A joint study by Salary.com and America Online found that Web surfing was the No. 1 way employees found to waste time at work. Another found that 70 percent of workers regularly use the Web at work for personal browsing. Between keeping up their Facebook pages, tweeting on Twitter, watching the latest viral video on YouTube, and checking their stock portfolios, it’s a wonder that some employees have time left over to complete their work assignments.
Smart Business spoke with Dr. Steven Vicinanza at BlueWave Computing on how companies can address this issue.
What is considered personal browsing?
Using the Internet for activities that are non-work related. While many employers feel that some discretionary personal use of the Internet at work is acceptable, it can become a real problem when employees spend so much time on the Internet that it impacts their work productivity. Browsing for personal use can include online shopping, banking and bill payment, travel planning, sports, news, personal e-mail, gambling and social networking.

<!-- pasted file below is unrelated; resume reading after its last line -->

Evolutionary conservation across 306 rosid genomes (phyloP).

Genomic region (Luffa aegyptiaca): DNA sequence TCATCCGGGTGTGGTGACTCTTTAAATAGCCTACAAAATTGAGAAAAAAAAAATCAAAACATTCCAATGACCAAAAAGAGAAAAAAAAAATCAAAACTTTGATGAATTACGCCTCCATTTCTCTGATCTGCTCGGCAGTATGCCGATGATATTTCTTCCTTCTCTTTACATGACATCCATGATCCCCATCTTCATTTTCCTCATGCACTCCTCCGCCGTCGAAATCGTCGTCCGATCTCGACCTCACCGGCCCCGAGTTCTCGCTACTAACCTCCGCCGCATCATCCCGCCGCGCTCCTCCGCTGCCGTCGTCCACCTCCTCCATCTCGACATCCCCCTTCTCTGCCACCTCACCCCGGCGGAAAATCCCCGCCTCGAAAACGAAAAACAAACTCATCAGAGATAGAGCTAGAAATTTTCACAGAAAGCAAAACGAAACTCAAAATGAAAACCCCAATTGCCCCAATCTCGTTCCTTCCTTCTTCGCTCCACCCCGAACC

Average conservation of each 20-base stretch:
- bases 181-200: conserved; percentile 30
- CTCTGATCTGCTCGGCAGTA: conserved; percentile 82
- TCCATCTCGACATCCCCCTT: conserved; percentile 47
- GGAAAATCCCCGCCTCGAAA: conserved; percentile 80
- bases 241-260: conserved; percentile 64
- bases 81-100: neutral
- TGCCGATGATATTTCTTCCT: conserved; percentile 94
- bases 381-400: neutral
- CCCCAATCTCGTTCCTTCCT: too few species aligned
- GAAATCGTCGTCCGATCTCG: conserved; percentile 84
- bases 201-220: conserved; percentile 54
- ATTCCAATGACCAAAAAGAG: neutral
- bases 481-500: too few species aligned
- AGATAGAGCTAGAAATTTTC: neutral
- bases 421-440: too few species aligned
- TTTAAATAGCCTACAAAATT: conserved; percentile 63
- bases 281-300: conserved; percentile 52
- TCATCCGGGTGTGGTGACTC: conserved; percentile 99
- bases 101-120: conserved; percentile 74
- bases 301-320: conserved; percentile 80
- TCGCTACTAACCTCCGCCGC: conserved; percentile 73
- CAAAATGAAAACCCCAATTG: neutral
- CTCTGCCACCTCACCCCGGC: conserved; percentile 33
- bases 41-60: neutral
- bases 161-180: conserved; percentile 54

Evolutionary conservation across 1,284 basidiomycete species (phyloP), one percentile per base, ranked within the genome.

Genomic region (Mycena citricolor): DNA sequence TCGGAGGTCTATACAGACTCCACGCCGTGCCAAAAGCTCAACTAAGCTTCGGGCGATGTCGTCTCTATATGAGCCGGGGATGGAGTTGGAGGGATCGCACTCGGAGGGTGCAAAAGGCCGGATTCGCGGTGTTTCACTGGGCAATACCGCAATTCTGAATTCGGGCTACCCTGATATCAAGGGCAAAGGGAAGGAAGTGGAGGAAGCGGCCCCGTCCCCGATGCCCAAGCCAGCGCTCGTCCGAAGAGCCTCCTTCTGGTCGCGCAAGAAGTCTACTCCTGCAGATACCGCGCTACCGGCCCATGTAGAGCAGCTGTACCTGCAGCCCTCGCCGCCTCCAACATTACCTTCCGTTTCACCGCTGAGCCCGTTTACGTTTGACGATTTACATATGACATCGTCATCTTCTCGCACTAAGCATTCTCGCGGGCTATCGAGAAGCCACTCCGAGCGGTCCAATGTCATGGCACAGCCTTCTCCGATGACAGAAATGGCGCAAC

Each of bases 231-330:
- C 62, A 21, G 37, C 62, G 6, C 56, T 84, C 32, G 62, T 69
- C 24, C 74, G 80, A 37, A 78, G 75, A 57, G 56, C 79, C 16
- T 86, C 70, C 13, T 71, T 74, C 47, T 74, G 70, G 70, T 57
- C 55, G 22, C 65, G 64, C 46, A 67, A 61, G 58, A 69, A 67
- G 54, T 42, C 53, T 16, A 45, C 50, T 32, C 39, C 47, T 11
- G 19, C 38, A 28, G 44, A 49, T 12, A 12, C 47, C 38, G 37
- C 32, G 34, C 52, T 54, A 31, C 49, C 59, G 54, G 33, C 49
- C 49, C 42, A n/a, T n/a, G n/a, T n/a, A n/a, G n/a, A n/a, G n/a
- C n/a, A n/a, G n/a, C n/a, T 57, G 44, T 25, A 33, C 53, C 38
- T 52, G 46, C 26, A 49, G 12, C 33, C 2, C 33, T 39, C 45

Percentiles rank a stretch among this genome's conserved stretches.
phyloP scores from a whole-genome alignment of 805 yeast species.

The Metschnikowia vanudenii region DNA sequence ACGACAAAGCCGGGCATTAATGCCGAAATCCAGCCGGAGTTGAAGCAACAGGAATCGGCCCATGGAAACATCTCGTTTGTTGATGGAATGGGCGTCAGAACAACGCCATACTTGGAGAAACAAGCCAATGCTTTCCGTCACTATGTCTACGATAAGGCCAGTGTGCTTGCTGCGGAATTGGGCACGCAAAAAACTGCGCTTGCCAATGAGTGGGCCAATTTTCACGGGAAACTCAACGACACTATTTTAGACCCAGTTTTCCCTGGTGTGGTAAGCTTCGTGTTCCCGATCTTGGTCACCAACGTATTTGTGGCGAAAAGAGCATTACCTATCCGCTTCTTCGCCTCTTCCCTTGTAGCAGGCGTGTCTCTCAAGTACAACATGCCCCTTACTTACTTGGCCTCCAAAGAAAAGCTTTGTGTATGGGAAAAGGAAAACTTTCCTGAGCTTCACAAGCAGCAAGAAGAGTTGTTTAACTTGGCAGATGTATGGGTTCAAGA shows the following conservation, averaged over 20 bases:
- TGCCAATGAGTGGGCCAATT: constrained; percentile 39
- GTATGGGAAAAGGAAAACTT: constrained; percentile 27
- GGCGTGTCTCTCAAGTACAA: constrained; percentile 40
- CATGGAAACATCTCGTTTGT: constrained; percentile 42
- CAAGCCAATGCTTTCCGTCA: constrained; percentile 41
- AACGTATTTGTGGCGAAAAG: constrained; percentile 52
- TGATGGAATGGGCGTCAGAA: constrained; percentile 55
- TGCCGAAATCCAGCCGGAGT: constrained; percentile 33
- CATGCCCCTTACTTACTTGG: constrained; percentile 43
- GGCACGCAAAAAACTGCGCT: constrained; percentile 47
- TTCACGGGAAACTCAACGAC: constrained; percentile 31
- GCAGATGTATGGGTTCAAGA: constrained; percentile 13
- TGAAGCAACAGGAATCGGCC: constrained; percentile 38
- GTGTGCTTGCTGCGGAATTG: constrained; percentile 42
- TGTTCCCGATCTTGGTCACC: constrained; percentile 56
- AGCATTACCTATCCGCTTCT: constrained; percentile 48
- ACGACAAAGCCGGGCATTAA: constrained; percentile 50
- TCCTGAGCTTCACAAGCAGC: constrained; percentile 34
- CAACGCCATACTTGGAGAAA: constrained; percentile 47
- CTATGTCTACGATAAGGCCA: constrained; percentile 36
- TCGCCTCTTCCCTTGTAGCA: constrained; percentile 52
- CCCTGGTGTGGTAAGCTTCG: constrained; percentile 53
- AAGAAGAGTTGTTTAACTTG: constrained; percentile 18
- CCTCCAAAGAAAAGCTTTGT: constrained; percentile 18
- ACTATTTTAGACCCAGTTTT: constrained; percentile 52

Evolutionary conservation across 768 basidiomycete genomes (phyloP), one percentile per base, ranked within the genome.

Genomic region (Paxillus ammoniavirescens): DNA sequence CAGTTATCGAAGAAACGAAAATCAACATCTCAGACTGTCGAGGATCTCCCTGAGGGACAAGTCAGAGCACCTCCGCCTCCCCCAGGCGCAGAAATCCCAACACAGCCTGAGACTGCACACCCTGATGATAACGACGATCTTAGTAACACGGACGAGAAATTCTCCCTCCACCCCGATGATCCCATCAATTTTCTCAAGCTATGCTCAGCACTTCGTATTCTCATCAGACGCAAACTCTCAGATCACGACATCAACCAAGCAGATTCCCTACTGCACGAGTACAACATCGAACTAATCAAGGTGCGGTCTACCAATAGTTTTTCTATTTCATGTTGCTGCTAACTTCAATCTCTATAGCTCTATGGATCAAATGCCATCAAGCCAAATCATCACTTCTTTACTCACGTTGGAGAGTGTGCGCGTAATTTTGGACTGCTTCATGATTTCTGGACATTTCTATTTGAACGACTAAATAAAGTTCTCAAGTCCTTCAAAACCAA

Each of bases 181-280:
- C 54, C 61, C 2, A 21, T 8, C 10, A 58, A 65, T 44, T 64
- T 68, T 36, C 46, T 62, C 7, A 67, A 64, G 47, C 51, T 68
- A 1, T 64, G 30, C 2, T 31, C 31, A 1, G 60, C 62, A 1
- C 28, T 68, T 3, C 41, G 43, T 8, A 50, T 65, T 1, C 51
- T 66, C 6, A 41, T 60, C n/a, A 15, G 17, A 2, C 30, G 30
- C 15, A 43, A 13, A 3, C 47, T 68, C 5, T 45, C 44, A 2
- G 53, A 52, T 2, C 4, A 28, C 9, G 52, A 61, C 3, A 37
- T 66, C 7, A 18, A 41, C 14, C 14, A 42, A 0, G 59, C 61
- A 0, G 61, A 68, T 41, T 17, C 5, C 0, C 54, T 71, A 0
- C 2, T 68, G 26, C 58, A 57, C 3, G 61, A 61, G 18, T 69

Is productivity loss the only issue?
Direct productivity loss is a major concern, however, even more worrisome are the security issues and numerous computer problems caused when employees download software from Web sites that contain viruses, spyware, malware and Trojans that slow down computers, destroy data, release sensitive information and give hackers free reign over the corporate network. The costs of information breach and system remediation can be many times more than the direct productivity loss. Despite anti-virus applications, we come across many situations where computers need to be completely wiped clean due to employees downloading harmful software from the Internet.